This is a followup from the most visited post in this site, dedicated to Uplift modeling; thanks to a gentle reader who asked for clarifications and pointed out a potential problem that may happen in any dataset. This post reproduces the problem with a public dataset, hoping that it might be useful to other readers.
As starters, for an introduction to Uplift modeling, please read the previous post already mentioned. Anyway, a very short copy-paste from there:
the kind of question that uplift modeling answers looks like this: is there a way to distinguish the customers that respond (or not) to a marketing action when targeted, from the customers that respond (or not) when not targeted?
The problem that the reader pointed out: what happens when the split between treatment and control (i.e. the split between customers that are targeted and customers that are not targeted), is not done at random? Quick conclusion is that, at least for the technique used in the previous post, such a not random spit will probably break the model. Besides, it will presumably make it difficult for any modeling technique.
This post includes an example with code in R that may be followed as a sort of tutorial. First, the problem is reproduced and the broken model’s performance is shown. After, there’s a test with modelling algorithm which works a bit better, but it also breaks.
The same as in the previous post: MineThatData E-mail Analyitics and Mining Challenge, 2008, usually referred to as the “Hillstom challenge”.
The model used in the previous post uses the very interesting technique described by Jaskowski & Jaroszewicz 2012, which is a way to adapt any classification technique to uplift modeling. Besides, it is implemented for R in the uplift package.
As an alternative technique, the same uplift package provides a function called upliftRF, which modifies Random Forests for figuring out the uplift effect. This paper explains the algorithm.
What happens when the split is not done at random? There is an explanatory variable in the dataset that is able to split the customers (i.e. split between customers that are targeted and not targeted).
There is a straight forward way to simulate this not random selection: to include the control variable ct in the model’s formula, as a explanatory variable (the ct variable takes a 0 if the customer has been targeted, and a 1 if it hasn’t).
logit.formula.fail <- as.formula(paste('~history_segment*mens+history_segment*womens', 'history_segment*newbie', 'zip_code*mens+zip_code*womens+zip_code*newbie', 'channel*mens+channel*womens+channel*newbie', 'channel*history_segment', 'ct', # <=== THIS IS THE CONTROL VARIABLE sep='+'))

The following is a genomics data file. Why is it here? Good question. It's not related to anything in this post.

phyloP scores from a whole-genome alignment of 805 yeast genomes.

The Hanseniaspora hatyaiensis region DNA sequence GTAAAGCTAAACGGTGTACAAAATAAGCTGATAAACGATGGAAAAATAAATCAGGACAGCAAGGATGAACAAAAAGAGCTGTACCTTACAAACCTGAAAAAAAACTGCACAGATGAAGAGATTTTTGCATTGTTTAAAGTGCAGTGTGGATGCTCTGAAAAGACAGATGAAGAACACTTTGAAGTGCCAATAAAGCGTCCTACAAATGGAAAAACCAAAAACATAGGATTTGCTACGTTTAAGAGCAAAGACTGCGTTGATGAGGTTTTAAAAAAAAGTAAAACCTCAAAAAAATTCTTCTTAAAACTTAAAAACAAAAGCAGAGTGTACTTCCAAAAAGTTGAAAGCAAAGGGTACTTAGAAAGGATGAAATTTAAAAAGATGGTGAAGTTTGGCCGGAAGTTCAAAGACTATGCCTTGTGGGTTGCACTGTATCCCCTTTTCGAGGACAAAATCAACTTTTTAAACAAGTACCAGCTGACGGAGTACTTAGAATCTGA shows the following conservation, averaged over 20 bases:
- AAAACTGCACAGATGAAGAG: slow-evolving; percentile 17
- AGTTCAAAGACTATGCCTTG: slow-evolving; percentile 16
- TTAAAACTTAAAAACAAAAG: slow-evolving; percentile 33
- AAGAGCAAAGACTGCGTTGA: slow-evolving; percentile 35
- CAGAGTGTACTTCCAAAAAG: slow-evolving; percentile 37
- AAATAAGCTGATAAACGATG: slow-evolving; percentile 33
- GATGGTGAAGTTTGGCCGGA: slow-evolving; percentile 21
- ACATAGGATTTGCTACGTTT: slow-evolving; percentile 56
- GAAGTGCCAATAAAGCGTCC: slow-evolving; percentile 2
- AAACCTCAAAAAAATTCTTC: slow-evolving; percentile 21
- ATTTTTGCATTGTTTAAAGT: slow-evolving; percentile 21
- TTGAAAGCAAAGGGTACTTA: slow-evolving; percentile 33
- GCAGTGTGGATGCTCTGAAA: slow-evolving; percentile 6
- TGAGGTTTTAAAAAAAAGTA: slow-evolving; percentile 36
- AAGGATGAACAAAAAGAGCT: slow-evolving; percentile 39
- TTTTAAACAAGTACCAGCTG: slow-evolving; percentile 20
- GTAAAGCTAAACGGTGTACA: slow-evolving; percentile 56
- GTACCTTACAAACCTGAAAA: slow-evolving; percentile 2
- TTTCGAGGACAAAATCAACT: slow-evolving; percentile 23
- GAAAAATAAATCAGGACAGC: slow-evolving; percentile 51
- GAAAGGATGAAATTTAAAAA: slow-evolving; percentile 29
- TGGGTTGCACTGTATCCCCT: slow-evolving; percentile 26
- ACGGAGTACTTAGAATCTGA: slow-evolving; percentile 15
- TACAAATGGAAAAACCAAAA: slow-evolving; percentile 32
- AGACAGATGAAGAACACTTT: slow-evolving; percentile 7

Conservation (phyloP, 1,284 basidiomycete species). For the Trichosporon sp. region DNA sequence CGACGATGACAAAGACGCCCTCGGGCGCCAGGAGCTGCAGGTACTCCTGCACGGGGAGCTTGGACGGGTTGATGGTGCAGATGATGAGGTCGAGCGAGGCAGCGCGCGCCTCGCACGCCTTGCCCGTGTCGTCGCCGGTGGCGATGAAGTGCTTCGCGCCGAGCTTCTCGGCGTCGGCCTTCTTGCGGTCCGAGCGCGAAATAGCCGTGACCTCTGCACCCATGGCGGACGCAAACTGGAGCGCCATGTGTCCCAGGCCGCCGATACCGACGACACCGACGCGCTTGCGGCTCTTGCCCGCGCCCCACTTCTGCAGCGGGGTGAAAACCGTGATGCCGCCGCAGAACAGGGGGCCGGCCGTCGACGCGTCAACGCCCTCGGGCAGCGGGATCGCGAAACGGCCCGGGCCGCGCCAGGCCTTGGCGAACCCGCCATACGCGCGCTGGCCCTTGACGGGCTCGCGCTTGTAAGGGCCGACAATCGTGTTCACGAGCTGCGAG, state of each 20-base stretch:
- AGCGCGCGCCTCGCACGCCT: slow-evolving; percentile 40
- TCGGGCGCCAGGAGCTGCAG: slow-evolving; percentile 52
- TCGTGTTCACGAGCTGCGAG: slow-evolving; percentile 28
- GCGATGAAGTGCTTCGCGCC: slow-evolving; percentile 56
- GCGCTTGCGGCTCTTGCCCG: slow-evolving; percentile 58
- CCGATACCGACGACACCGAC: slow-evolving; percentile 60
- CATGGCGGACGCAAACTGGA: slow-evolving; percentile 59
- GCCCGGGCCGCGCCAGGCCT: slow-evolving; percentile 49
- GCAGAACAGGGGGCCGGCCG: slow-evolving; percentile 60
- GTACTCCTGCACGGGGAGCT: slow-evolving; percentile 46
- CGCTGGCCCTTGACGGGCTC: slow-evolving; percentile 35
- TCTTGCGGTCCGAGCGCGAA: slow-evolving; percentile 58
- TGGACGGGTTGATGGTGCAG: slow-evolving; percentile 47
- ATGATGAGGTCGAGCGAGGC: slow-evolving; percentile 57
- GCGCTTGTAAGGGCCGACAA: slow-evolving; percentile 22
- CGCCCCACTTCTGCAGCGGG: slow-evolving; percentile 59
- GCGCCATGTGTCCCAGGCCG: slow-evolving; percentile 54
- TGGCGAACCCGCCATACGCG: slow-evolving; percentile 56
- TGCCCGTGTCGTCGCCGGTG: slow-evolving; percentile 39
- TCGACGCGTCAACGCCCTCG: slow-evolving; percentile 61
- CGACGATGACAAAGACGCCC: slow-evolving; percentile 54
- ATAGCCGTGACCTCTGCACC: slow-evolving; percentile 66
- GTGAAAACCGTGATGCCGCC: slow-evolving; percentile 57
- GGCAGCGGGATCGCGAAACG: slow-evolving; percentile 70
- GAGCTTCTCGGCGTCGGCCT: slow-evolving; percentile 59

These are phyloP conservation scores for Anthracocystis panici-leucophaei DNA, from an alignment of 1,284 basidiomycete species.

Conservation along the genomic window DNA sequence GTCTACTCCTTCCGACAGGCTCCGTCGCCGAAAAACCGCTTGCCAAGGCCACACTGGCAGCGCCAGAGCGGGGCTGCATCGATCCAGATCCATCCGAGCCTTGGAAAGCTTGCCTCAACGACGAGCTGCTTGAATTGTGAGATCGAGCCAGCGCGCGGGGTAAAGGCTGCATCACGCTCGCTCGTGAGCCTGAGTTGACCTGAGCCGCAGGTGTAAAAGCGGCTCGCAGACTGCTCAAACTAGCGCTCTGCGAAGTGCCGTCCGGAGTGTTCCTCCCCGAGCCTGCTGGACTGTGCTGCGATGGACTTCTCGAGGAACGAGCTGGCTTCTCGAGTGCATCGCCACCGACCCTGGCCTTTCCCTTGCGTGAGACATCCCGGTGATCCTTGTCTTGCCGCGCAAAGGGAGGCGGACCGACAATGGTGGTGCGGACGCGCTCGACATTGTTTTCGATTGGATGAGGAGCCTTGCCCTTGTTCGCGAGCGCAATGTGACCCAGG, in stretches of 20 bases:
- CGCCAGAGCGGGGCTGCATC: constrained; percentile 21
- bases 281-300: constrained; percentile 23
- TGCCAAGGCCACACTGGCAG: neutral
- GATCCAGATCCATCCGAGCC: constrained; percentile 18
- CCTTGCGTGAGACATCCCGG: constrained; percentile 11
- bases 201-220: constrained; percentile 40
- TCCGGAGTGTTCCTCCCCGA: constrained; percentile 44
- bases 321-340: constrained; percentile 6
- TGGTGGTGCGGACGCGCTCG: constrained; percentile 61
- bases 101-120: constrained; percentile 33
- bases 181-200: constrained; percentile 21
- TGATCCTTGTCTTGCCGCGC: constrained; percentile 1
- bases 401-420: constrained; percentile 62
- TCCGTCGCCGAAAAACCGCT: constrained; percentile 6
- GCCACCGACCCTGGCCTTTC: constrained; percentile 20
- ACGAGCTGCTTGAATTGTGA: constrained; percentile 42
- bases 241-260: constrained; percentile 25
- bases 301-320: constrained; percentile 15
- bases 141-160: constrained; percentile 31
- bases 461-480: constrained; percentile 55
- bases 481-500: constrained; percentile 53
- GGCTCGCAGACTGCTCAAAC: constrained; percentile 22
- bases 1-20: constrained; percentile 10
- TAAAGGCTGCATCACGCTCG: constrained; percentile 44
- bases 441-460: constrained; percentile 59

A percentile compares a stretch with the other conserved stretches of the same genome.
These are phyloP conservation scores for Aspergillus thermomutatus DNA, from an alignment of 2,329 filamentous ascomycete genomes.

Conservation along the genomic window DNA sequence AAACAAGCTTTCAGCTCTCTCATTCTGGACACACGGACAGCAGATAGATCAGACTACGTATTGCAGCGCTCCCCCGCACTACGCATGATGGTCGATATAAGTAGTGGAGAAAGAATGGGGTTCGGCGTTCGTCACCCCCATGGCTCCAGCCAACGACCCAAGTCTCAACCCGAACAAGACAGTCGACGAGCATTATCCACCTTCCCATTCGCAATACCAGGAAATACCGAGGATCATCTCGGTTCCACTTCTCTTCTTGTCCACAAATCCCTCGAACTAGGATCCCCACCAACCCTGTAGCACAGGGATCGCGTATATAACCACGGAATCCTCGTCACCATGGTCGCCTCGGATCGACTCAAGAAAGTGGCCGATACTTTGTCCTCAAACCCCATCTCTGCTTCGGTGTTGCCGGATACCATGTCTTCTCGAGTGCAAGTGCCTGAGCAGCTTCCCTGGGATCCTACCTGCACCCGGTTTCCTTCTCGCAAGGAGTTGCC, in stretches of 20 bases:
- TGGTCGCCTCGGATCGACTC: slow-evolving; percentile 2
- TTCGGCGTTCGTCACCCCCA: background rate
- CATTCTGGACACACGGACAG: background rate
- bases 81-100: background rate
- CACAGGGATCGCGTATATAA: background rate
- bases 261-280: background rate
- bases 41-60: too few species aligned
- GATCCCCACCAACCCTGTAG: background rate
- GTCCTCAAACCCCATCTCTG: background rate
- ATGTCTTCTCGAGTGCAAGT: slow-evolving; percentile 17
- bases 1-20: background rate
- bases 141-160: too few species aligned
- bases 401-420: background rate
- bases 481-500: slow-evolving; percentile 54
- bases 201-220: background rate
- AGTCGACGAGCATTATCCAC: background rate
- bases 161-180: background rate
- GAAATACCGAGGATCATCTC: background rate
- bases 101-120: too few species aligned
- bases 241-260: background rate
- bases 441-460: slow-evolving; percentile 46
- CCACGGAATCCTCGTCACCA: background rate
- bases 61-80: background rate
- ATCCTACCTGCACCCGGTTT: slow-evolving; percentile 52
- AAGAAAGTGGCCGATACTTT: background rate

Note that in a more realistic case, the variable that provides info on the split will be somewhat hidden; for example, it could be that only customers older than 50 have been targeted, or customers in a certain area, etc. Maybe the variable does not allow a perfect split, but it may be already bad enough if it makes it right for a good percentage.
The following code reads and prepares a bit the data (taken from the previous post).
url = "http://www.minethatdata.com/Kevin_Hillstrom_MineThatData_E-MailAnalytics_DataMiningChallenge_2008.03.20.csv" hc = read.csv(file=url) hc$treat <- ifelse(as.character(hc$segment) != "No E-Mail", TRUE, FALSE) hc$mens <- as.factor(hc$mens) hc$womens <- as.factor(hc$womens) hc$newbie <- as.factor(hc$newbie) library(uplift) hc_rvtu <- rvtu(visit~recency+history_segment+history+mens+womens+zip_code+newbie+channel+trt(as.numeric(treat)), data=hc[hc$segment != "Mens E-Mail",], method="none") logit.x.fail <- model.matrix(logit.formula.fail, data=hc_rvtu) logit.z.fail <- hc_rvtu$z logit.y.fail <- hc_rvtu$y
When you fit a traditional classifier using the dataset and the formula
logit.formula.fail above, you get the results below: a deviance plot for variable regularization and a AUC curve.
library(glmnet) logit.cv.lasso.y.fail <- cv.glmnet(logit.x.fail, logit.y.fail, alpha=1, family='binomial') plot(logit.cv.lasso.y.fail)
preds.y.fail.1se <- predict(logit.cv.lasso.y.fail, logit.x.fail, s=logit.cv.lasso.y.fail$lambda.1se, type='response') pred.y.fail <- prediction(preds.y.fail.1se, hc_rvtu$y) auc.y.fail <- ROCR:::performance(pred.y.fail, 'auc') as.numeric(firstname.lastname@example.org)
##  0.6296751
plot(ROCR:::performance(pred.y.fail, 'tpr', 'fpr'))
The curves look ok, not very impressive performance though. The following is the cumulative response.
# in order to source these two files, you need to download the repository https://github.com/lrnzcig/sisifoR # and source the .R files from whatever local route you've given them source("~/git/sisifoR/R/profit_curves.R") source("~/git/sisifoR/R/uplift.R") cumulative_response(preds.y.fail.1se, hc_rvtu, 'y', x_axis_ratio=TRUE, print_max=FALSE, main_title='cumulative response of traditional classifier')